@math_tripos The Math Tripos Twitter Bot. For weekly math WTF. Version 2.0.
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Math Tripos Bot Flock

math tripos bot on twitter

The Math Tripos Bot Flock is a (singleton) flock of (one) Twitter bots tweeting a daily photo of a LaTeX-rendered question from Cambridge University’s Mathematical Tripos. (Most questions come from G. H. Hardy’s A Course of Pure Mathematics.)

bot/ contains the code for the Math Tripos Bot Flock.

(TODO) pelican/ contains the Pelican files used to generate the project web page.

(TODO) See the project web page for more information, or browse through the code.

List of Bot Accounts


Required Software

This bot flock utilizes rainbow-mind-machine, the extensible bot flock framework authored by yours truly.

This bot also requires LaTeX to render mathematical equations as images. This should be as simple as:

apt-get -y install texlive-latex-base texlive-latex-extra imagemagick
or some such nonsense.

::sad trombone::

This would not be necessary if I was wasteful of space and added all the images (instead of the latex) to the repository, but why do things the easy way.

Required Twitter Setup

You will need to set up some Twitter accounts for your bots, obviously. Set up a new Gmail account, create a Google Voice number, and use that as a phone number if Twitter demands a phone number from you. (Twilio phone numbers will not work for Twitter registration. Don’t blow $1.)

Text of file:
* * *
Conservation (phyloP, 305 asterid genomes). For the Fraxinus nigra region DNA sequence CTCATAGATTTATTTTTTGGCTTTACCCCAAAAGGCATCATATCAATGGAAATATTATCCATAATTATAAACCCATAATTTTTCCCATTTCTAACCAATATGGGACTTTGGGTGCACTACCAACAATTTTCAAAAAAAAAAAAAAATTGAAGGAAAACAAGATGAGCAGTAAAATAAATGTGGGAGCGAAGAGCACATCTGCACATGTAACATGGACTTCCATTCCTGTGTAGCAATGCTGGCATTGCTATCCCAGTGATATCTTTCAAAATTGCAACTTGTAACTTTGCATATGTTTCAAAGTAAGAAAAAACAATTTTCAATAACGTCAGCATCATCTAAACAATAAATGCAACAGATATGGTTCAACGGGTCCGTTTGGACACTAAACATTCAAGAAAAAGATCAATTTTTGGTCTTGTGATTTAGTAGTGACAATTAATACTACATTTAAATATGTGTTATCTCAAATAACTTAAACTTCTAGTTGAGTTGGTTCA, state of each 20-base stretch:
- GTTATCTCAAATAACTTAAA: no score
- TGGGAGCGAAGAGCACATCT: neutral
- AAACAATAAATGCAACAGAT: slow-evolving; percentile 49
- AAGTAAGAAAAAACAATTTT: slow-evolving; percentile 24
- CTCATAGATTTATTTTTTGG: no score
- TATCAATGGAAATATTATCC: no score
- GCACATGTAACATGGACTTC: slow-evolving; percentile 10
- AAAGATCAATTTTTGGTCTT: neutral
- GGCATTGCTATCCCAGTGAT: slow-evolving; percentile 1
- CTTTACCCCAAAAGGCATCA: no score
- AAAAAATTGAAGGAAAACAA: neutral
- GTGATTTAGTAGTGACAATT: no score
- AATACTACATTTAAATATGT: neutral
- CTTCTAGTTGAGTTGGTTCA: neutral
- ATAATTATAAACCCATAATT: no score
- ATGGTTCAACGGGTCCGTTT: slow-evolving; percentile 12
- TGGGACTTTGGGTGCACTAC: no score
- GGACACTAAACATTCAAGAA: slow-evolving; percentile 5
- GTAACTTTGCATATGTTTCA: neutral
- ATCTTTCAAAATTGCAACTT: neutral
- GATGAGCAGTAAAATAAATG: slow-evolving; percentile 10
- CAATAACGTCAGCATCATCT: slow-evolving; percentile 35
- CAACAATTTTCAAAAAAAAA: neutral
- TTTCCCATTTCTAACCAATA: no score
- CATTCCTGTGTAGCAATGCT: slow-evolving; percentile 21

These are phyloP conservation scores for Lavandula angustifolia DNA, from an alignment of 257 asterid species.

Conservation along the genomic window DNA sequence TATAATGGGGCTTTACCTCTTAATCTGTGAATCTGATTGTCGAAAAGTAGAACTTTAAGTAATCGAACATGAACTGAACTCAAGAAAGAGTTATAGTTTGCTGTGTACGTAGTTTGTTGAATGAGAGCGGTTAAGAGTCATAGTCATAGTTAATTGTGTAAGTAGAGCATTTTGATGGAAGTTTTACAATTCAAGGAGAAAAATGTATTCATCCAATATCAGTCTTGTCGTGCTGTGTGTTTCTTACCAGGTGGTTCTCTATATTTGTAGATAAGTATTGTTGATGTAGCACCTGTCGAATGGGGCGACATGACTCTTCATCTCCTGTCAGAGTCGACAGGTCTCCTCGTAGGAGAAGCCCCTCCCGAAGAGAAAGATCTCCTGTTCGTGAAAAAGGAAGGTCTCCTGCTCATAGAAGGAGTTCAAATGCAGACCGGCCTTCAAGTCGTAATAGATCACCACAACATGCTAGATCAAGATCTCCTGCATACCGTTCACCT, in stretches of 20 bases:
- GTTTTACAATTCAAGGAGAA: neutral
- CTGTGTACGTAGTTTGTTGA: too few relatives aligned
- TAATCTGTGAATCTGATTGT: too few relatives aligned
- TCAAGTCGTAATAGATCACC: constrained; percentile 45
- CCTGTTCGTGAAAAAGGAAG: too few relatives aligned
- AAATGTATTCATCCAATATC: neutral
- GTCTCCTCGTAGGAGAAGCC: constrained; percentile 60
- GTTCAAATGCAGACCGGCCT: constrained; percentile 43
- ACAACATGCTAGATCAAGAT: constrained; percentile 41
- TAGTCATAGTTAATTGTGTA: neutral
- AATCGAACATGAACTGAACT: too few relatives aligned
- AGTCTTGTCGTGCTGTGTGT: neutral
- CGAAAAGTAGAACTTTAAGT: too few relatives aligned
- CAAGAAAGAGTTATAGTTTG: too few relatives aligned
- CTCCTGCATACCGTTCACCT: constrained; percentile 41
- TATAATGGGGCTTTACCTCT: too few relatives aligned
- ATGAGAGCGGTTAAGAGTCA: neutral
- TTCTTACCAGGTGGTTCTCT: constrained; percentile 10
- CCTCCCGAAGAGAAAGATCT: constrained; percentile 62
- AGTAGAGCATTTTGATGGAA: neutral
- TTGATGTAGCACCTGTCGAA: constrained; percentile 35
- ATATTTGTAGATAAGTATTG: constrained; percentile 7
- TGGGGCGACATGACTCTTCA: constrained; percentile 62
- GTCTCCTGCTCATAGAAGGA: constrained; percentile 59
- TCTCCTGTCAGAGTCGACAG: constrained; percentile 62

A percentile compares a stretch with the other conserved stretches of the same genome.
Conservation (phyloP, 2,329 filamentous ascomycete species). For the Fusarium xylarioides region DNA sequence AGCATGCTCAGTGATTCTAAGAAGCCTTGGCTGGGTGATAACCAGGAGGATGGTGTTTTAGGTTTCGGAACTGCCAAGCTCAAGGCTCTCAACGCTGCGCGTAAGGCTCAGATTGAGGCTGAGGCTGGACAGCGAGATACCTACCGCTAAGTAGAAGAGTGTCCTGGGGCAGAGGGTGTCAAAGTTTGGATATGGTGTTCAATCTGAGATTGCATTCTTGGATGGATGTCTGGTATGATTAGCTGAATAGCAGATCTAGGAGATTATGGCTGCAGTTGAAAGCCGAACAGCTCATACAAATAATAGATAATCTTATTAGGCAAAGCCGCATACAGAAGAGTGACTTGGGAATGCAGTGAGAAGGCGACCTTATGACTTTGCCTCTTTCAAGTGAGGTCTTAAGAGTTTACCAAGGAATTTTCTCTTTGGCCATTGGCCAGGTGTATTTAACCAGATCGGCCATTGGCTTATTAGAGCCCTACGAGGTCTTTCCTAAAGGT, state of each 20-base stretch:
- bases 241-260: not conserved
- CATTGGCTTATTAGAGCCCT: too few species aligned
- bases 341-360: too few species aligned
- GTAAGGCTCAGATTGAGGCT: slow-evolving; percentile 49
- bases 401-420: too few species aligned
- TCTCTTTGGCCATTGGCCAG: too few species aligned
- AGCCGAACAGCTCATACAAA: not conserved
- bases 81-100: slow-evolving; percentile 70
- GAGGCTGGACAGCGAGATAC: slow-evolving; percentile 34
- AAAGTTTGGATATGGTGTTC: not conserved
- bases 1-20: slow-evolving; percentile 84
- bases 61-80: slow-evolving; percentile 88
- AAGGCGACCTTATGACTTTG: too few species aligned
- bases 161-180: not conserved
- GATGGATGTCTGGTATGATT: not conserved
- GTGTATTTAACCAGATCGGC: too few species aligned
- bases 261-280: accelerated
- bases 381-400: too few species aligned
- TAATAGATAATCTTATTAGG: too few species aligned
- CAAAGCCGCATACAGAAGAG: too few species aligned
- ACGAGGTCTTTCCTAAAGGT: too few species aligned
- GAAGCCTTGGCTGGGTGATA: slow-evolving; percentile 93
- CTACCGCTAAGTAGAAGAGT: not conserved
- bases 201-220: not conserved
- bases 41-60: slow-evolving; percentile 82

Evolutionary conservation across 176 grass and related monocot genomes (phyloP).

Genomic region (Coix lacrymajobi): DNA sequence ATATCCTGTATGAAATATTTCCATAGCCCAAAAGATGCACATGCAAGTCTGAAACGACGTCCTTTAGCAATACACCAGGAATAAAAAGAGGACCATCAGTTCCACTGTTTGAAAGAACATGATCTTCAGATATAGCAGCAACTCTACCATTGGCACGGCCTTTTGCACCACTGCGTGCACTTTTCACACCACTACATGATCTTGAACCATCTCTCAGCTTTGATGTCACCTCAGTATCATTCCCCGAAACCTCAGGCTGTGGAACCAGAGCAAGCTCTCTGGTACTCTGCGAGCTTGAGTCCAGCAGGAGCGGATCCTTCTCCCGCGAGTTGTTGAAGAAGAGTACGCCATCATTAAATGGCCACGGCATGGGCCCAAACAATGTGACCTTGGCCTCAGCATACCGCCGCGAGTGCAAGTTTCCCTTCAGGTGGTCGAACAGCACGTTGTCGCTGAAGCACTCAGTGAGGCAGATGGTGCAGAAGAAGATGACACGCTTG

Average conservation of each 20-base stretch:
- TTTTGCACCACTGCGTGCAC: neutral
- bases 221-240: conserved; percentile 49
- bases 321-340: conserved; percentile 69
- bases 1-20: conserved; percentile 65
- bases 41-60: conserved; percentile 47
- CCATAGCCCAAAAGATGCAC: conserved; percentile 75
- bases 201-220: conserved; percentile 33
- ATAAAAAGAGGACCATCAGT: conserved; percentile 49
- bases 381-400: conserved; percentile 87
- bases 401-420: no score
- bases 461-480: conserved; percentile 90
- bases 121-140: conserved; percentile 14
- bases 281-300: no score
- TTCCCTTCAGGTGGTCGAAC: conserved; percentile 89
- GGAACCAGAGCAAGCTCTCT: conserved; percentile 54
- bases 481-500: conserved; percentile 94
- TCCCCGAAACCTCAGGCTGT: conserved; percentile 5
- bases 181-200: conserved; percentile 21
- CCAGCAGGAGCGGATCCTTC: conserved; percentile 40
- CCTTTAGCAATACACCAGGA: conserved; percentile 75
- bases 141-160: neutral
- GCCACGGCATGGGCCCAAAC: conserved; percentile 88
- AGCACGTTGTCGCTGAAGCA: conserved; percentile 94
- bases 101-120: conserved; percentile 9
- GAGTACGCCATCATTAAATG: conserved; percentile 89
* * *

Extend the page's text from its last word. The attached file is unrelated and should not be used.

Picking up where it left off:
You will also need a bot-master account. This acount will be associated with your application. You can have one bot-master that runs all of your bot flocks under the same application, even if they are different flocks running on different machines.

You will need to create a Twitter app through the bot-master account. This will give you a consumer token and a consumer secret token.

Captain Obvious sez: you should keep your consumer secret token a secret!

Once you have your consumer token and consumer secret, they go in bot/apikeys.py. This step must be done prior to running the bot.

Where Do I Put My Keys

Your keys should go in the same directory as the bot script and (optionally) any data or external files used to initialize each bot.

For example:


While you can put the keys anywhere you’d like, this is the recommended layout.

Where Do I Put My apikeys.py

Your apikeys.py containing your consumer token and consumer secret should be defined like two Python variables in apikeys.py:

consumer_token = 'AAAAA'
consumer_secret_token = 'BBBBBBBBBBBBBB'

The file apikey.py should go next to MathTriposBot.py:


Before You Run The Bot Flock

Before running the bot flock, you must compile the latex into equation images:

cd bot/
cd latex/

Running The Bot Flock

(Note: take care of apikeys.py before you begin.)

Running the bot flock is a two-step process:

  1. (One time) Authorize the program to tweet on behalf of your account (i.e., log in with each user account). This requires apikeys.py be present next to your bot flock program. This step generates key files (JSON format).

  2. Run the bot flock. Tweet! Sleep! Repeat!

Either way, run it with Python:

$ cd bot/
$ python MathTriposBot.py


To run the bot flock using docker, use the Dockerfile contained in this directory to build the container: